Police seize 3,000 pounds of illegal haddock in New Bedford

Acting Col. Patrick Moran measuring illegally harvested haddock in a New Bedford seafood processing plant
Acting Col. Patrick Moran measures illegally harvested haddock at a New Bedford processing plant. | Photo Courtesy of the Massachusetts Environmental Police
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Massachusetts Environmental Police (MEP) seized more than 3,000 pounds of illegally harvested haddock from a New Bedford processing plant on Thursday in the first commercial-scale bust of the groundfish season, MEP officials said. 

Acting Col. Patrick Moran said he was carrying out a routine foot patrol inspecting processing plants on the New Bedford waterfront when he discovered what appeared to be undersized fish in an assembly line ready to be filleted. He ordered the processing plant to temporarily cease operations as he measured the fish, determining about 3,000 of the 11,000 total pounds of haddock were under the legal limit of 16 inches. 

MEP said it is not releasing the name of the vessel that caught the illegal fish or the processing plant until charges are formally filed. But, industry sources confirmed that the illegal fish was caught by the F/V Fisherman, an 82-foot trawler based out of New Bedford and owned by M & P Fishing Corp. Business filings list Mario Ribeiro and Pedro Cura as owners of the company. The name of the captain was not released. Col. Moran said the illegal fish was offloaded late Wednesday night at BASE Seafood Auction, after which it was sold to the unnamed processing plant. 

Ribeiro and Cura could not be reached for comment on Monday.

“When you bring in undersized fish, you are taking away next year’s legal fish,” Col. Moran said. “It has a compounding effect on the health of the fishery.”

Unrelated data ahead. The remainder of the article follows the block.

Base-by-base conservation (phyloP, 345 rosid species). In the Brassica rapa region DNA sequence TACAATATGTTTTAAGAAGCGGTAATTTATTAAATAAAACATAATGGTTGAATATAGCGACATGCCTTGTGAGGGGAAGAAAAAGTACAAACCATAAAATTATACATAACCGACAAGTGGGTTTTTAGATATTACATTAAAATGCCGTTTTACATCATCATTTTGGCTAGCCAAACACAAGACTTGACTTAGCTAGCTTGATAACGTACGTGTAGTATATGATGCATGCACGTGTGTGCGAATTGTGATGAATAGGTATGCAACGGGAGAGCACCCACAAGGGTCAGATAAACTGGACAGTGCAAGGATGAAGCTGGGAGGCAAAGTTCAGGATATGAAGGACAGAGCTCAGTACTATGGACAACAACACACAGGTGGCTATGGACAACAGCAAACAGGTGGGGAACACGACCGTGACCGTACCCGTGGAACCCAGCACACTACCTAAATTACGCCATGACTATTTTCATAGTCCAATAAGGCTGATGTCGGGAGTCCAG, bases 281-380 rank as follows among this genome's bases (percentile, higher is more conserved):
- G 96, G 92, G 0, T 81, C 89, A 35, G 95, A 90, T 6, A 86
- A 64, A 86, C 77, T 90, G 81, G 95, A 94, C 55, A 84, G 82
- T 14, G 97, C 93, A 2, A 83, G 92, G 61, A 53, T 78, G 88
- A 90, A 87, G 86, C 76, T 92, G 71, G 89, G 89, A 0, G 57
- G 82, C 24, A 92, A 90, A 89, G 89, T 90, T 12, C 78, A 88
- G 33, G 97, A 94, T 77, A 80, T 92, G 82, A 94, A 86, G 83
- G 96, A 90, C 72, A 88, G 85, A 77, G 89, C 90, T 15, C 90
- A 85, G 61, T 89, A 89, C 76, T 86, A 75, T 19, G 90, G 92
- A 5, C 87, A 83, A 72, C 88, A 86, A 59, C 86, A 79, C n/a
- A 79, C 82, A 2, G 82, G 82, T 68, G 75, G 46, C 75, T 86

The groundfish industry is a far cry from New Bedford’s lucrative scallop industry. In 2012, regulators declared a federal fishery disaster for groundfish due to decades of overfishing and poor management. Year by year, quotas have been cut, and the industry has continued to contract. Haddock are among the most abundant and targeted of the 13 species referred to collectively as groundfish. But, last year, the haddock quota was cut by 41 percent, a move that received significant pushback from the industry.

The F/V Fisherman was profiled by The Standard-Times last year, and the owner and captain expressed frustration with the high costs of operating a groundfish vessel as profits have flatlined. 

“It gets expensive quick,” F/V Fisherman Captain Paulo Valente told The Standard-Times. “We’re paying for quota, and all the regulations make it really hard … It puts a lot of stress on me because when I leave the dock, I have to provide for myself and for my crew. I have to pay the bills, and at the end of the trip, you have to show some kind of profit.” 

Col. Moran said the captain is facing criminal charges, but the fines are capped at USD 1,000 (EUR 933) – which he said significantly undervalues the environmental impact of landing undersized fish. It is unclear if the seafood auction or the processing plant will be facing similar charges. 

“Unfortunately, for some fishermen, a fine is the price of doing business,” he said.

He added that the MEP are spread thin, with only one officer officially assigned to monitor the Port of New Bedford – the nation’s top-earning commercial fishing port.

“I worry about how much we might be missing,” he said. “To say we aren’t catching all the violations is an understatement.”

Col. Moran said that the fish is not going to waste. It was donated to the Fishermen’s Preservation Trust on Martha’s Vineyard and the Wampanoag tribes in both Aquinnah and Mashpee.

Article courtesy of Will Sennott and The New Bedford Light. Read more here.  

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